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Take a linear model with a block random effect ($b_i$) $$ y_{ij} = \mu + b_i + \beta x_{ij} + e_{ij} $$ with $b_i \sim N(0, \sigma_b^2)$, etc etc.

If $\sigma^2_b = 0$, then the model reduces to a very simple linear model. To test the null hypothesis $H_0: \sigma_b^2 = 0$ versus the alternative $H_1: \sigma_b^2 > 0$, one can use a likelihood ratio test. However, the limiting distribution under the null is not $\chi_1^2$, but rather $\tfrac{1}{2} \chi^2_0 + \tfrac{1}{2} \chi^2_1$, i.e., a 50:50 mixture of a point mass at zero and a chi square distribution with one degree of freedom.

How do we determine the critical value of (or the p-value using) that mixture?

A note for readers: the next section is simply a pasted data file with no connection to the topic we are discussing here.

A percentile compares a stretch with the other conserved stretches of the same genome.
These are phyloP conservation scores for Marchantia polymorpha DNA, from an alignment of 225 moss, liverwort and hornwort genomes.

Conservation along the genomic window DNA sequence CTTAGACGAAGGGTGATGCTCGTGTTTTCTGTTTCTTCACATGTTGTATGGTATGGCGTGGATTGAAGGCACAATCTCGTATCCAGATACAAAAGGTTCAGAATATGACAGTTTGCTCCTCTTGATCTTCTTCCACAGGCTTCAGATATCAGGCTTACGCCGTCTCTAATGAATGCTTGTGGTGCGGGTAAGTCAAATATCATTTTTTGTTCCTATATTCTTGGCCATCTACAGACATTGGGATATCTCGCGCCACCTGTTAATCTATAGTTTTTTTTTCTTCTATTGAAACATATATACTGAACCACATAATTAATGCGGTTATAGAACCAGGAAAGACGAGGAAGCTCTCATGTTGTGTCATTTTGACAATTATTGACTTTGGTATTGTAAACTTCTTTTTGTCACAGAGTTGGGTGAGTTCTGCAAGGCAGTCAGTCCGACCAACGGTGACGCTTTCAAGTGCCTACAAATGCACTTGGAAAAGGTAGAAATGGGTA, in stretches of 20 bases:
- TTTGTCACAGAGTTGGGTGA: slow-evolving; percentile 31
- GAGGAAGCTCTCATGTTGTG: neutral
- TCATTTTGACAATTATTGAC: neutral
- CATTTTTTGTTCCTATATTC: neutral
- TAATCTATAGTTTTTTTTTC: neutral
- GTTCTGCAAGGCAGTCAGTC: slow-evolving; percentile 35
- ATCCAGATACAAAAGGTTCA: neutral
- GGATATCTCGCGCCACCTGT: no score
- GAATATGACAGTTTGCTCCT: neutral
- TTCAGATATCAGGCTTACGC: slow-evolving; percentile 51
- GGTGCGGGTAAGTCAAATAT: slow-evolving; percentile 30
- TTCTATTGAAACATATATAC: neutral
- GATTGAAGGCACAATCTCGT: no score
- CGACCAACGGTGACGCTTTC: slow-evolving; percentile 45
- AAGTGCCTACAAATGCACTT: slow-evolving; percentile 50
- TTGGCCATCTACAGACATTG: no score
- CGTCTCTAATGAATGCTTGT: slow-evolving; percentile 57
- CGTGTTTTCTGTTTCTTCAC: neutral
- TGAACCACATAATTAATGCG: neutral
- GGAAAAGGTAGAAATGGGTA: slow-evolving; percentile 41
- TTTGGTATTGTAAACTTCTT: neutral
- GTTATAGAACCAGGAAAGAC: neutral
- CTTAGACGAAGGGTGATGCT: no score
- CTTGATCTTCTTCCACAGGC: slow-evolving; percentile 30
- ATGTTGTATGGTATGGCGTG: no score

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The area to the right of any point above 0 is half that of a $\chi_1^2$. So to get a level $\alpha$ test, look up the $2\alpha$ point of a $\chi_1^2$.

.... as long as $\alpha < 0.5$.

Of course, p-values work similarly. Look the value up as if it were a $\chi_1^2$ and halve the resulting p-value.`

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  • $\begingroup$ OUUUHHH, this was obvious!!! $\endgroup$ – ocram Mar 28 '13 at 10:30
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Some R code if interested:

Using TcGSA package:

ss <- 0.3
sample_mixt <- TcGSA:::rchisqmix(n=1e5, s=0, q=1)
TcGSA:::pval_simu(s=ss, sample_mixt)

Using base:

1/2*(1-pchisq(ss,df=1))
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